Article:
Have you been noticing white build up on babies tongue and it’s starting to worry you? Trying to decide if something is wrong or if it’s normal? You’re in the right place.
In this article:
- What Is The White On Babies Tongue? Thrush Or Milk?
- How To Treat Thrush?
- How To Prevent Thrush?
- Milk Residue and How To Prevent It
What Is The White On Babies Tongue? Thrush Or Milk?
There’s two things that can cause a babies tongue to be white. That’s milk residue and oral thrush.
Both create a thick-like white coating on the tongue that looks concerning, but rest assured both are common and is relatively normal though thrush can cause some irritation.
Oral thrush occurs with both breastfed and bottle fed babies. It usually appears on the mouth of areas used to suck such as tongue, inner cheeks, roof of mouth and inner lips.
Thrush is considered to be a oral yeast infection caused by Candida albicans, a fungus that is naturally present in the mouth and gut.
What Causes Thrush?
Thrush most commonly occurs within the first month of an infants life and can happen up to 9 months.
A babies mouth is dark, warm and moist, which is where most fungi and bacteria like to grow and because babies immune system is still developing, this area is the perfect breeding ground for fungus to grow.
Babies that are born vaginally and via C-section are equally as likely to develop thrush.
What Are The Symptoms?
Symptoms of oral thrush can be identified when you see a creamy, white barrier in the mouth with slightly raised bumps that appear yellowish in color.
Other symptoms include:
- Cracks in the corners of babies mouth
- Irritability and discomfort when baby is trying to feed
- Discomfort swallowing and sucking, though not always
You can tell if it’s thrush or just milk residue by taking a wet cloth and wiping babies tongue and around in their mouth. Thrush cannot be easily scraped or wiped away, while milk can.
How To Treat Thrush?
Thrush can be treated in a number of different ways based on the severity or mildness of it.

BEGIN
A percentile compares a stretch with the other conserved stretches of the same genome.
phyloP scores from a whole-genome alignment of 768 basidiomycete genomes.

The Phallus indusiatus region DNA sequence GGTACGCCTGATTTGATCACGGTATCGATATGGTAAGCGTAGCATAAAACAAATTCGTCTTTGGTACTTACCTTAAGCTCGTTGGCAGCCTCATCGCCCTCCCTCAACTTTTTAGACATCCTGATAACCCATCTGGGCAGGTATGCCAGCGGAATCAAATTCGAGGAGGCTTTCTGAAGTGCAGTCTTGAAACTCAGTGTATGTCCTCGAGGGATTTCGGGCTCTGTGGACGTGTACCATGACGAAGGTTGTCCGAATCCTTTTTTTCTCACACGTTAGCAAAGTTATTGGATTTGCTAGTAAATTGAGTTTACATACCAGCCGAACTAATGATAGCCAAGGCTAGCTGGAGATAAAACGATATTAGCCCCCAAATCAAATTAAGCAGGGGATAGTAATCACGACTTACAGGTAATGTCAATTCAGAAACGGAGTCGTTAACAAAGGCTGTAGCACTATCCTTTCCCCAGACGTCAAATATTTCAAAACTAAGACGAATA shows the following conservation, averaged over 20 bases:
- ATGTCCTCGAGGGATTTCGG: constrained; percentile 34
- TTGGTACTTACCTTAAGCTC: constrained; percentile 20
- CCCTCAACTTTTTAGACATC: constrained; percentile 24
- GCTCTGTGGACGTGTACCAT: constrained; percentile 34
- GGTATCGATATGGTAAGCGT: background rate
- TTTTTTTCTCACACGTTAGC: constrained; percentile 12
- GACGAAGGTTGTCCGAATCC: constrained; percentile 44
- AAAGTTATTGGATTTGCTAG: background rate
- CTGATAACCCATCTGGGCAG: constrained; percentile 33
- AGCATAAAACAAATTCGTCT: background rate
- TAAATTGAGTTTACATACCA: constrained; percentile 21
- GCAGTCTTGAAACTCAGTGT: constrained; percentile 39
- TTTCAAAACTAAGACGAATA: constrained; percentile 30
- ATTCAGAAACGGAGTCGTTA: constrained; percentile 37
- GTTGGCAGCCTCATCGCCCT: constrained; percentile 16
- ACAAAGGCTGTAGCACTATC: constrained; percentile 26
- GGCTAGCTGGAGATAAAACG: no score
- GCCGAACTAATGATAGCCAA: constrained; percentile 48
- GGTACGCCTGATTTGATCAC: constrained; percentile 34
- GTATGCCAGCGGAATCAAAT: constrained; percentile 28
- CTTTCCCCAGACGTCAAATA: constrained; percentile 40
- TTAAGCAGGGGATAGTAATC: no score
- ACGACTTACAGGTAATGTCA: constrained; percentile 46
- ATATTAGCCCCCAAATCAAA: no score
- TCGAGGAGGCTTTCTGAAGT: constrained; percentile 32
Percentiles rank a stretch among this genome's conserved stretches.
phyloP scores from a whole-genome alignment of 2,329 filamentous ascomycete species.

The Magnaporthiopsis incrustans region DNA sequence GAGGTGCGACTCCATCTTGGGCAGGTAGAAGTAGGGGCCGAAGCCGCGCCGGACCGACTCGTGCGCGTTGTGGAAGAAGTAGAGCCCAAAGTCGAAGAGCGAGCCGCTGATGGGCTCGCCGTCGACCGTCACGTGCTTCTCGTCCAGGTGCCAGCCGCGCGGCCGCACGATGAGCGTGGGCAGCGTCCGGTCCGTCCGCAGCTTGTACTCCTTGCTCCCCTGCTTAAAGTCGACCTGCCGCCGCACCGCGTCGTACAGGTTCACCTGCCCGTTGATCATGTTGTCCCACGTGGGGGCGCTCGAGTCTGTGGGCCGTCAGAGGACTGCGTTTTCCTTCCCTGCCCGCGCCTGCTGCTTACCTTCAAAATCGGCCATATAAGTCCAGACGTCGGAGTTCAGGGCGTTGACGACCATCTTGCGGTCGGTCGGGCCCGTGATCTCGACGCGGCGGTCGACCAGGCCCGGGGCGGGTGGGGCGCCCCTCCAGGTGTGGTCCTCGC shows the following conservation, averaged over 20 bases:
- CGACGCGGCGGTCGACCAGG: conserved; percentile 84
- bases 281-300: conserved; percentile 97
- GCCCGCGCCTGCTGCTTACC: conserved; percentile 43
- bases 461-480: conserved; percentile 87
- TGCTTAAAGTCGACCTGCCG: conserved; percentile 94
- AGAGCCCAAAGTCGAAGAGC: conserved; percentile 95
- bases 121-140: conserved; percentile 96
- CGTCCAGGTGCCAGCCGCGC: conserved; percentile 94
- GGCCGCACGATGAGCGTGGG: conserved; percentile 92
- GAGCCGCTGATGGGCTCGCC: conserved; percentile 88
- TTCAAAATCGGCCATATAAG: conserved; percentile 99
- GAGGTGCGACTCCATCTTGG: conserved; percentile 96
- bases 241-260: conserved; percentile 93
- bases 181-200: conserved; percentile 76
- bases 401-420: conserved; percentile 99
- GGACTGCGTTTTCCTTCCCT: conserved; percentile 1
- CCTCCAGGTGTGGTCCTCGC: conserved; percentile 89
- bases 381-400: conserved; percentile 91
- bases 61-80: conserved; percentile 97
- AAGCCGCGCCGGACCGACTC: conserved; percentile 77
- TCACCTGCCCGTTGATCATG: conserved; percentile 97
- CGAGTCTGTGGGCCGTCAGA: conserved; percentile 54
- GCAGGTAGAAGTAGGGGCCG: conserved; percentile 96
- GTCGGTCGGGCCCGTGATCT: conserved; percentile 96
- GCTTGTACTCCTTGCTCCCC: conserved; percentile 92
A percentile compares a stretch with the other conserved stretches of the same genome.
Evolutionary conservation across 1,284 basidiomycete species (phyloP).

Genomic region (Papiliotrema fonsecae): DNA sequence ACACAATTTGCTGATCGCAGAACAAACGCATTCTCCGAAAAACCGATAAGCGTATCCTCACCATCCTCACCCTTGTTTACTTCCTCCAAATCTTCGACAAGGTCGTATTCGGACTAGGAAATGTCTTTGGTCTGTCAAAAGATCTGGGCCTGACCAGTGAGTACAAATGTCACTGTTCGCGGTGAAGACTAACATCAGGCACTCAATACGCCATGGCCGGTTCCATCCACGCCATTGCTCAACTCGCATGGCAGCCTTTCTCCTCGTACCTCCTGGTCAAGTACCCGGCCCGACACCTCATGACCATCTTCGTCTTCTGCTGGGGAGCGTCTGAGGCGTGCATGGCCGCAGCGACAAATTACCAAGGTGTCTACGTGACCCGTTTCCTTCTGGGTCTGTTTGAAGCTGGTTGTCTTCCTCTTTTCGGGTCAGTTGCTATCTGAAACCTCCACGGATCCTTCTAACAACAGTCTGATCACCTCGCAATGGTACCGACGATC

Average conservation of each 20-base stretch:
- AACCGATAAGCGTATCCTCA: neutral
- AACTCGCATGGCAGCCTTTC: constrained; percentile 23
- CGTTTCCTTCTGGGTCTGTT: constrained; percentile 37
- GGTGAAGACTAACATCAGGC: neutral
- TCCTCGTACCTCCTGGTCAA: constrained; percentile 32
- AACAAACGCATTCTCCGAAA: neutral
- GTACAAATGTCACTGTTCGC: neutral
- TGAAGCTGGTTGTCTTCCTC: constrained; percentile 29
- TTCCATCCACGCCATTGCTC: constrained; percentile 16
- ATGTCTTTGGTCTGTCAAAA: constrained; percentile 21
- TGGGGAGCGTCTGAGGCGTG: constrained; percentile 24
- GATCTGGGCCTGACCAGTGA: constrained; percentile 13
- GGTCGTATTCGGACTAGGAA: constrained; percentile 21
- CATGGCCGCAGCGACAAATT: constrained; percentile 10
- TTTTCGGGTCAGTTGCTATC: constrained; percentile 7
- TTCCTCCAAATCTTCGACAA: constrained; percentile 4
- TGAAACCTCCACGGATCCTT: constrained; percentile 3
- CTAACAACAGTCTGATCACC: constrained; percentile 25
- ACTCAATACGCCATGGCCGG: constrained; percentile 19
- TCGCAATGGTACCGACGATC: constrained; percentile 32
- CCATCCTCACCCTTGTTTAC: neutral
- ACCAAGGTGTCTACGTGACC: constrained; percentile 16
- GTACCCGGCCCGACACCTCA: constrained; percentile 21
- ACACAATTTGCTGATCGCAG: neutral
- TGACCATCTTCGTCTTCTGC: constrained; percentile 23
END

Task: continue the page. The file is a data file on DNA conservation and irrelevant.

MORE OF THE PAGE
Mild cases of thrush tend to go away on its own within a week or two without any treatment, while more moderate cases are generally treated with antifungal medication prescribed by a healthcare provider and can be applied directly to the white patches as often as its recommended on the prescription (Rx).
Keep in mind that while baby is experiencing oral thrush, sucking can be particularly uncomfortable so if he or she is having trouble feeding, try limiting feed times to 20-30 minutes and limit the use of a pacifier.
If baby is showing signs of not eating well, is irregularly fussy, or develops a fever, contact your healthcare provider.
How To Prevent Thrush?
Thrush is highly contagious and can be passed back and forth between mom and baby for breastfed babies. It can be prevented by:
- wiping breasts and nipples with warm rag before and after feedings and making sure nipples are completely clean and free from milk residue.
- Change nursing pads often to avoid spoiled/soaked in milk from pressing against your nipples for long periods of time that could cause yeast.
- Be sure to sterilize bottle nipples often to remove any milk residue or bacteria.
- Similarly, sterilize pacifiers and teething toys to avoid the spread of bacteria.
If you notice your nipples are bright red or pink in color, painful and feel cracked, chances are you are your baby are passing thrush back and forth. You may want to consider calling your healthcare provider for treatment options.
Milk Residue and How To Prevent It
Milk residue naturally occurs after each feeding but the build up on the tongue can be prevented.
After each feeding, take a warm cloth and gently wipe the inside of babies mouth and tongue, removing any access milk. This will reduce build up and minimize the risk of developing oral thrush.
Milk residue will be easily wiped away and will decrease as your baby begins eating more solids.
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